Report on Erta Ale (Ethiopia) — 5 October-11 October 2005
Smithsonian / US Geological Survey Weekly Volcanic Activity Report, 5 October-11 October 2005
Managing Editor: Gari Mayberry
Please cite this report as:
Global Volcanism Program, 2005. Report on Erta Ale (Ethiopia). In: Mayberry, G (ed.), Weekly Volcanic Activity Report, 5 October-11 October 2005. Smithsonian Institution and US Geological Survey.
13.6°N, 40.67°E; summit elev. 613 m
All times are local (unless otherwise noted)
According to a news report, after a M 4.3 earthquake on 4 October an eruption occurred at Erta Ale. The earthquake occurred in the remote region of Afar and was the 11th earthquake in the region since September.
The following activity was incorrectly reported as occurring at Erta Ale when it actually occurred at Dabbahu. See the 12-18 October 2005 Weekly Volcanic Activity Report for the full report. A team of scientists visited the Da'Ure locality of Erta Ale on 4 and 5 October after there were reports of volcanic activity there on 26 September. They determined that a minor explosive eruption occurred from two semi-circular vents, producing ashfall that was ~5 cm thick near the vent and extended more than 500 m from the vent. Boulders ejected during the eruption were as large as 3 m and were deposited as far as 20 m away. The scientists noted intense degassing from the vents, the scent of sulfur dioxide, and the sound of boiling water in the vents.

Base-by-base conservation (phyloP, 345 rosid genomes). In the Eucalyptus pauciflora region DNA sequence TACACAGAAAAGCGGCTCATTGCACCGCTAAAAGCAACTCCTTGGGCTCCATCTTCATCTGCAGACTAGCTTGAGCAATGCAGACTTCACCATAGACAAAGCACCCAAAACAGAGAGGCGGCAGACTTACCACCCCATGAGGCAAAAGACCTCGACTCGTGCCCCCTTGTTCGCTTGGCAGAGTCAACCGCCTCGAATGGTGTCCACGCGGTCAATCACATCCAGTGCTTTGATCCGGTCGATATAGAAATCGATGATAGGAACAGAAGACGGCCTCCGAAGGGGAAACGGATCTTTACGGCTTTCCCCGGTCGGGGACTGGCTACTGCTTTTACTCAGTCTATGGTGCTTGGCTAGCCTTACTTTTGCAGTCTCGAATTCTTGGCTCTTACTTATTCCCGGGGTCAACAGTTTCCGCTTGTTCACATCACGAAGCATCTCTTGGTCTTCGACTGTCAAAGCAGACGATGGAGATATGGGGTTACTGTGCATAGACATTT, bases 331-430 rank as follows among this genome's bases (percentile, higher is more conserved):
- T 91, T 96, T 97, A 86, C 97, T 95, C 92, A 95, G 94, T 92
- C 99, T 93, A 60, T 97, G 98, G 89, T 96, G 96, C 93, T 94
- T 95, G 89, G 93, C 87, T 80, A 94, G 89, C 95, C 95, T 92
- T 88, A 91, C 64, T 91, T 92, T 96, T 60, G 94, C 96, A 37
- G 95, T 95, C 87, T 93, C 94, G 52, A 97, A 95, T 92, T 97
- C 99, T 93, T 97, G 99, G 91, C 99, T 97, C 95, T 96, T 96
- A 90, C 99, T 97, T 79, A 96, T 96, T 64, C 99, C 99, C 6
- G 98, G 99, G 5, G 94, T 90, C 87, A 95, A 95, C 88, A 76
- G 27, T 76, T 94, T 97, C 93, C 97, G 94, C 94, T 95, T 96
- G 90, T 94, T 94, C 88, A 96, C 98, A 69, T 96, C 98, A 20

Geologic Background. Erta Ale is an isolated basaltic shield that is the most active volcano in Ethiopia. The broad, 50-km-wide edifice rises more than 600 m from below sea level in the barren Danakil depression. Erta Ale is the namesake and most prominent feature of the Erta Ale Range. The volcano contains a 0.7 x 1.6 km, elliptical summit crater housing steep-sided pit craters. Another larger 1.8 x 3.1 km wide depression elongated parallel to the trend of the Erta Ale range is located SE of the summit and is bounded by curvilinear fault scarps on the SE side. Fresh-looking basaltic lava flows from these fissures have poured into the caldera and locally overflowed its rim. The summit caldera is renowned for one, or sometimes two long-term lava lakes that have been active since at least 1967, or possibly since 1906. Recent fissure eruptions have occurred on the N flank.
Sources: Agence France-Presse (AFP), Gezahegn Yirgu, Department of Earth Sciences, Addis Ababa University